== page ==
Though some observers will argue the point, the Kubernetes versus Docker discussion is a bit of a misunderstanding.
Both technologies focus on containers, but they don’t actually compete. Each is great for its intended purpose. In some cases, they even work together.
Here’s how each solution can help you make the most of both.
What is a container?
A container is an executable package of software. It bundles together everything required to run it, including code, libraries and even the operating system. It’s similar to a virtual machine (VM), but it avoids a great deal of the trouble because it virtualizes the operating system (OS) rather than the underlying hardware.
This enables engineers to quickly develop applications that will run consistently across a large number of machines and software environments. It also eliminates many of the conflicts within teams that come from differences in tools and software.
What is Docker?
The Docker Container Platform is an excellent tool for building and deploying containerized applications. The platform helps developers easily isolate software into containers as they create it. It’s also an effective way to prepare existing applications for the cloud.
The way that Docker puts it is that the platform allows teams to “deploy any app, anywhere, at any time.” That’s a pretty powerful capability.
What does that mean, exactly? Large enterprise applications can include a huge number of containers, so managing these containers can present an IT challenge of its own. Kubernetes helps teams manage, automate and deploy containers.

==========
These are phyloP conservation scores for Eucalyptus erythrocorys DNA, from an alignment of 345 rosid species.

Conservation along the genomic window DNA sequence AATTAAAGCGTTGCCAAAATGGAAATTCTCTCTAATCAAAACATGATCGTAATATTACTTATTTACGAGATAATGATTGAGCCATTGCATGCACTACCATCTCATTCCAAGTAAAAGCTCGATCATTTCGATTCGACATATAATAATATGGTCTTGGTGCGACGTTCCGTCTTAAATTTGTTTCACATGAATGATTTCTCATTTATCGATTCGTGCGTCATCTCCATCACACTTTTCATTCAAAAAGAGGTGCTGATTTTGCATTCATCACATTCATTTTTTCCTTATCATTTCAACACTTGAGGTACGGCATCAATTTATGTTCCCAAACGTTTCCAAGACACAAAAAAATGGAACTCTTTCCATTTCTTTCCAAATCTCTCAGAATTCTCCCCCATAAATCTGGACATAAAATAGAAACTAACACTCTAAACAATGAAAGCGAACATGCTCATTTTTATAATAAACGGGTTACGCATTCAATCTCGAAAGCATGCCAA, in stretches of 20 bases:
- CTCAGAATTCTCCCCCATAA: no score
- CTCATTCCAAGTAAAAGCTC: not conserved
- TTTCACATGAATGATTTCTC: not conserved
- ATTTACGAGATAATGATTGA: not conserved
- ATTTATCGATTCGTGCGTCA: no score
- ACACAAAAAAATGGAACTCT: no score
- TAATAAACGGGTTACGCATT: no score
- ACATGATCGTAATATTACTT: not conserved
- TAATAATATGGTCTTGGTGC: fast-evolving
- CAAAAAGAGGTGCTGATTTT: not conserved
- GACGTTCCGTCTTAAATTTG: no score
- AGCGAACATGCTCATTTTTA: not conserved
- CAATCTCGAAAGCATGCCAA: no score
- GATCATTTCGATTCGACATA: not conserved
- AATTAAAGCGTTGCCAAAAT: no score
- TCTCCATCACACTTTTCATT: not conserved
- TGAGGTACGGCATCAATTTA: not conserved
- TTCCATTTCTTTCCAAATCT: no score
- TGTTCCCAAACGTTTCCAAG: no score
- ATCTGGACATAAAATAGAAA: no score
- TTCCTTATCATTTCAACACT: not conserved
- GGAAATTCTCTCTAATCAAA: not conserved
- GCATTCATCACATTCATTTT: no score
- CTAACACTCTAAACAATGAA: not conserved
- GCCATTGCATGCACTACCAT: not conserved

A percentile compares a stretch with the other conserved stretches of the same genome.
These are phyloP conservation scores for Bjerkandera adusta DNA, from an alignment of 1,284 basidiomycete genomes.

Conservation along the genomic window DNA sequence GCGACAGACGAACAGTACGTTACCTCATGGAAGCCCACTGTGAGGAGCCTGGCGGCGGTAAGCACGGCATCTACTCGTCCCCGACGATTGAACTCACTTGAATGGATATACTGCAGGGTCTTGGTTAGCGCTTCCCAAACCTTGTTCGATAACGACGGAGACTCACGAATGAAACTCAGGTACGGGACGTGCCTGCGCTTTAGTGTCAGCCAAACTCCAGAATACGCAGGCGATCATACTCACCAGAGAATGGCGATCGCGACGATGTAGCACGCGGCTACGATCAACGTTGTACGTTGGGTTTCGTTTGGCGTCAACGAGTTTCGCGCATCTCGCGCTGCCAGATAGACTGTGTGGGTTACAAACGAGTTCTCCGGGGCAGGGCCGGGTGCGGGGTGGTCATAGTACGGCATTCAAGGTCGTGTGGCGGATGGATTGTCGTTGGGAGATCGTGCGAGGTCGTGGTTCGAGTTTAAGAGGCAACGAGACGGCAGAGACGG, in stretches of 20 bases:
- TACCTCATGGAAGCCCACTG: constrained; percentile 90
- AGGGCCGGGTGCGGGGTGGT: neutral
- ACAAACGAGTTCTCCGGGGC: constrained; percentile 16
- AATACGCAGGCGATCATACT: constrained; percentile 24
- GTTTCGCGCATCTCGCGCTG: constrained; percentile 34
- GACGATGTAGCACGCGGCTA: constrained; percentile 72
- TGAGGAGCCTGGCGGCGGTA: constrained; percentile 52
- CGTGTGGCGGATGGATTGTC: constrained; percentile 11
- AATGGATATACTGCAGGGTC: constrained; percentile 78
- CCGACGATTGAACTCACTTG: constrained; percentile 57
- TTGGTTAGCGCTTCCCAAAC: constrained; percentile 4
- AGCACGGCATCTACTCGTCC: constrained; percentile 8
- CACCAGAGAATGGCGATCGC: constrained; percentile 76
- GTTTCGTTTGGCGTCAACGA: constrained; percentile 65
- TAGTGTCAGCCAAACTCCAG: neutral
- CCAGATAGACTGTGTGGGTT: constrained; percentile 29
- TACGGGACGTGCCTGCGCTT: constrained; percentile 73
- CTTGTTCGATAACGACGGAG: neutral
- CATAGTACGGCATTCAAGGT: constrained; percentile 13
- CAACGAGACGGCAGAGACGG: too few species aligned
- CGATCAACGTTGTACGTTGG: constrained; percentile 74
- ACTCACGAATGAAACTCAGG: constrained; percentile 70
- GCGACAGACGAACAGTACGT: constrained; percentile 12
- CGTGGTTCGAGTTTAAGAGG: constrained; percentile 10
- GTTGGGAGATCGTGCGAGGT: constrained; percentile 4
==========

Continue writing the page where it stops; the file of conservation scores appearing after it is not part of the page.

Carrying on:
Kubernetes and Docker: Finding your best container solution
While Docker does have its own container orchestration solution called Docker Swarm, Kubernetes and Docker mostly solve different problems and thus can coexist. Later versions of Docker even have built-in integration with Kubernetes.This Kubernetes integration enables development teams to more effectively automate and manage all the great containerized applications that Docker helped them build. It can be a powerful combination.
For example, IBM Cloud Private uses Docker, Kubernetes and IBM integration technologies to help users build cloud applications, protect data and move applications to the cloud, all from behind their organization’s firewall. In addition, IBM Multicloud Manager, the enterprise-grade multicloud management solution for Kubernetes, increases visibility across your multicloud infrastructures, offers built-in support for your compliance management and provides consistent application management.
In the end, it’s a question of what combination of tools your team will need to accomplish its business goals. Watch the video below to learn more.
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